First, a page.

My uncle Ramon of Ramon’s Village has reminded me to write about these boats called “tanqueros”, and it is because he used to work in one of these along with his father and his brothers. Yes, Ramon was a village fisherman and made his humble living working in a “tanquero”. He made hundreds of journeys to Corozal to sell fish with La Lupita, one of San Pedro’s most famous “tanqueros”.
There were the regular 20 or 24 foot sailing boats that were used as fishing boats. With these the fishermen used to get to their fishing sites. However, the wire trap fisherman found the need to keep large quantities of fish alive so he could take it to Belize city and Corozal town to sell alive and fresh at the market. To do this, he invented the well that was built inside his boat. This was a large box, perhaps six by six feet by four feet high built inside the boat. One-inch hole were drilled at the bottom of the boat to allow water to flow into the well. I was always intrigued by the fact that water would enter the boat and flood it until it sunk, but no, the water only came as high as the water level outside. It is in this well that tio Ramon and many other fishermen used to place up to two or three hundred live fishes and carry them to sell fresh at the market. Well, look at the diagram to get a better idea of the “tanque” or well.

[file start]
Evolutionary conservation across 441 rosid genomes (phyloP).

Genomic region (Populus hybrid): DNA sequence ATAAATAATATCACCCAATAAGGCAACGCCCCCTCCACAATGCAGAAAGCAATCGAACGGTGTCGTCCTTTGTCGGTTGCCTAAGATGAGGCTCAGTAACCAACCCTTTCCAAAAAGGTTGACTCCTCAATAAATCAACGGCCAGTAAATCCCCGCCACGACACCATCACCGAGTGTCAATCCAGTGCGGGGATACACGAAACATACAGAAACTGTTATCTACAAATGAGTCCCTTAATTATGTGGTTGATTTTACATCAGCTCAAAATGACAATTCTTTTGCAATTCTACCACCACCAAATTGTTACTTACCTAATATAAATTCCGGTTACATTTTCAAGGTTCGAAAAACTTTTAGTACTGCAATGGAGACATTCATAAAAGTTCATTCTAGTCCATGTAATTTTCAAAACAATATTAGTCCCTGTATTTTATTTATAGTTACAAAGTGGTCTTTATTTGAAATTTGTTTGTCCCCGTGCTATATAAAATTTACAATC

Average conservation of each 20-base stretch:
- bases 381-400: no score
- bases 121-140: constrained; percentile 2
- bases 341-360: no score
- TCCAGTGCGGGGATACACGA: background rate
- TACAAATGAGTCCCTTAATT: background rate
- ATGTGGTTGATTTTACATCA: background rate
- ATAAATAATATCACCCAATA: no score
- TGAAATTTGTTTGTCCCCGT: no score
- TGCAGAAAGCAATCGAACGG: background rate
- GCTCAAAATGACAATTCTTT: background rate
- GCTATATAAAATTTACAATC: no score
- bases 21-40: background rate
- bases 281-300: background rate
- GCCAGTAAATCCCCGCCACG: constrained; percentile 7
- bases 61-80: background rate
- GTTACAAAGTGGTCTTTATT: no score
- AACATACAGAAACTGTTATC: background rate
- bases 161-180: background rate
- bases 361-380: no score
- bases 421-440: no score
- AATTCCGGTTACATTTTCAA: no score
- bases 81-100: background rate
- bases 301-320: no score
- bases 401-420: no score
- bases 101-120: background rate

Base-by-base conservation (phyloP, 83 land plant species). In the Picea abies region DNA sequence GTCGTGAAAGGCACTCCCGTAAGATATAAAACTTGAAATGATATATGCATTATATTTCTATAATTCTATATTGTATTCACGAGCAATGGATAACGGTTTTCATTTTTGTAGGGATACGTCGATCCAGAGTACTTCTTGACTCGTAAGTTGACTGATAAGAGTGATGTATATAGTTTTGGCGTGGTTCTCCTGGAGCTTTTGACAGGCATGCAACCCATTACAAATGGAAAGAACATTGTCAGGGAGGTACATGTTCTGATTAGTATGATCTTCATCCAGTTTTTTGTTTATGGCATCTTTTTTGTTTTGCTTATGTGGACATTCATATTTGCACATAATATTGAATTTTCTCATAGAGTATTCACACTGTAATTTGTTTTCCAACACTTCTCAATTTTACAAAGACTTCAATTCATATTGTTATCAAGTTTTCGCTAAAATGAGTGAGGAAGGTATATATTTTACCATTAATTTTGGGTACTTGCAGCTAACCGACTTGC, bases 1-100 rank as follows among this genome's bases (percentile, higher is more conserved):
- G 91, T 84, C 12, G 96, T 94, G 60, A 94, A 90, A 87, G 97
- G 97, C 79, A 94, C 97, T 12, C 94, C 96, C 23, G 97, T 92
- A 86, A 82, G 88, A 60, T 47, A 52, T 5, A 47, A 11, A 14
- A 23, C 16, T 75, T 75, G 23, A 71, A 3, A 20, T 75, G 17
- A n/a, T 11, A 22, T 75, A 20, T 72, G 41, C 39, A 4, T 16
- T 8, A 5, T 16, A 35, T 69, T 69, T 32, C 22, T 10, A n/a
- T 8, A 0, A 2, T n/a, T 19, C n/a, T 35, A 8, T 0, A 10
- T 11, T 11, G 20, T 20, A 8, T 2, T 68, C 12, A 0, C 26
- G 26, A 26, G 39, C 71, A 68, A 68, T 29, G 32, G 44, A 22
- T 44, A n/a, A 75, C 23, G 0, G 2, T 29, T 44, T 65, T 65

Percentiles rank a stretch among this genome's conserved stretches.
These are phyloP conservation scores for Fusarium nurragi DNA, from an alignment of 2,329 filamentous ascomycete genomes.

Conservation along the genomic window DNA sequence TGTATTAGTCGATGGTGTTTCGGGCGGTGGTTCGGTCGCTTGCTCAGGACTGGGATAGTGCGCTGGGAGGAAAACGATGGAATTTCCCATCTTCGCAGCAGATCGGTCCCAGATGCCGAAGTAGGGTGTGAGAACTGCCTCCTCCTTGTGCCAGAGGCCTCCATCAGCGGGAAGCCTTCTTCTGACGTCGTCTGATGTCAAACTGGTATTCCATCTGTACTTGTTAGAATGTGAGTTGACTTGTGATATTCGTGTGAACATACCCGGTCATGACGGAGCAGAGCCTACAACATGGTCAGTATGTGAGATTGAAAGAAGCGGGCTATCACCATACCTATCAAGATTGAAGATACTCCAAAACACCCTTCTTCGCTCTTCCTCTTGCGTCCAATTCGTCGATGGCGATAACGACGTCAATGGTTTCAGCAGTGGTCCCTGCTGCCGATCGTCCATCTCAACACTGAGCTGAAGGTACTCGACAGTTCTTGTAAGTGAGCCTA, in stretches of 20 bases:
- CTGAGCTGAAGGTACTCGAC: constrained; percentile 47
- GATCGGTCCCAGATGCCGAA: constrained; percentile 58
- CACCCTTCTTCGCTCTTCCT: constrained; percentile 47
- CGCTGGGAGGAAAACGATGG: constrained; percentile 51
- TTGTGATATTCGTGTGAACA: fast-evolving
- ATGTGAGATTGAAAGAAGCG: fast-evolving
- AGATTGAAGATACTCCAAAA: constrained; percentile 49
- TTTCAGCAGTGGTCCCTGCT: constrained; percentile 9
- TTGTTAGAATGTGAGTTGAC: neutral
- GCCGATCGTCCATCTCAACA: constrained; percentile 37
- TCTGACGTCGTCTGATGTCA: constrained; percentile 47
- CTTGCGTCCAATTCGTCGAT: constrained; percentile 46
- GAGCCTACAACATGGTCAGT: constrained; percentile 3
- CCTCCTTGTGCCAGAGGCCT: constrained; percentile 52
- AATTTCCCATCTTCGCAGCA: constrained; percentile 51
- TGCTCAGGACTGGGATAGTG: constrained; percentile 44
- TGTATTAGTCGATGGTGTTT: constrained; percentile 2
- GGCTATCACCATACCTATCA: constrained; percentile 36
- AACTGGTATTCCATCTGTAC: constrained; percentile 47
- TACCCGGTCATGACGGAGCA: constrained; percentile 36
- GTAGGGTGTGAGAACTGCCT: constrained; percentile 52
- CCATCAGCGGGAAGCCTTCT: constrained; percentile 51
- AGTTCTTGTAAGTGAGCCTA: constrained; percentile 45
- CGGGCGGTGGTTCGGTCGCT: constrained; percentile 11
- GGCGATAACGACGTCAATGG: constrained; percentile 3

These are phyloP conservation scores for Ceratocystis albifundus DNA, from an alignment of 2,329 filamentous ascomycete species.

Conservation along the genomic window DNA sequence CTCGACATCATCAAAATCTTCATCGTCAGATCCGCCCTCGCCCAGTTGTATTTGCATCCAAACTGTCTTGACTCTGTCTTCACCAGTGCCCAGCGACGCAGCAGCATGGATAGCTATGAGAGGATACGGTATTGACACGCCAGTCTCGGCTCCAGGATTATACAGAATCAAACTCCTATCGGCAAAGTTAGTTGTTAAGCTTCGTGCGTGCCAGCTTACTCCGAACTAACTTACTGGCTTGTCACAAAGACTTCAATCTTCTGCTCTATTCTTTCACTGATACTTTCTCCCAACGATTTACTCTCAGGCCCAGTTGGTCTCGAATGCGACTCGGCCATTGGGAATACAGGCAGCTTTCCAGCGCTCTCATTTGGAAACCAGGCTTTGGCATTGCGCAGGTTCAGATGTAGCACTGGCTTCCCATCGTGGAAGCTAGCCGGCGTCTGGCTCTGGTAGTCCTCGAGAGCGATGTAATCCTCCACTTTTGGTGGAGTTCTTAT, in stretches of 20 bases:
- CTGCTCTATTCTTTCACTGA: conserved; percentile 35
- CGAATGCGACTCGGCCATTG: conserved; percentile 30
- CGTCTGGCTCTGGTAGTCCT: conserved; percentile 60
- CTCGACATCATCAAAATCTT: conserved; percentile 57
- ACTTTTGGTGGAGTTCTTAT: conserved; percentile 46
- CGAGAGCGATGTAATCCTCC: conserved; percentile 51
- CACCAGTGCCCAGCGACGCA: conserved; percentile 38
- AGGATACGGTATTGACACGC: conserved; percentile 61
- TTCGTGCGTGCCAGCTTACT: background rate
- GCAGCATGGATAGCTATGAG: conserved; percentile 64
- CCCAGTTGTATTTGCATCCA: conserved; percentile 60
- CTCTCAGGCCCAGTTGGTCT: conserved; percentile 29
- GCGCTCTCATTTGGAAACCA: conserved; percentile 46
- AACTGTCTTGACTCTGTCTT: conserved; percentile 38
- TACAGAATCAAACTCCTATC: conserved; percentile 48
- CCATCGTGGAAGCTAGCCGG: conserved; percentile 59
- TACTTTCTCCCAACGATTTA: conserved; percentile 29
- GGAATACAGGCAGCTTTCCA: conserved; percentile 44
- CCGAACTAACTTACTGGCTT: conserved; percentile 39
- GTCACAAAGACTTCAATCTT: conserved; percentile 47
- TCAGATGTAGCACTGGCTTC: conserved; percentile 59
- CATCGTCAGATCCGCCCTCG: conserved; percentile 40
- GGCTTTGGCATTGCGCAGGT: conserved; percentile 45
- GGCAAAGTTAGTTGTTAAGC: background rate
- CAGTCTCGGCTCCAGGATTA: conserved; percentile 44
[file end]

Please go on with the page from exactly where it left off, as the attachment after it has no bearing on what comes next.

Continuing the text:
The “tanquero” boats were a lot of fun. When it was loaded with fish, my uncle or a friend would say, “Go to the “tanque” and get a few fish. One used a “jamo” or special net to dip out a dozen in one shot. Also when the “tanque” was empty, the boys loved to simply jump in there and swim. In fact, we used to swim in the empty tank while the boat was on journey to the trap or simply sailing around. It felt like a rich person swimming in a jacuzzi in his private boat. It was also a lot of fun just staring into the “tanque” or well to see so many fish lashing their tails fighting for space. It was a huge aquarium in days when nobody had aquariums in their homes. Indeed the “tanqueros” were a lot of fun 25 years ago.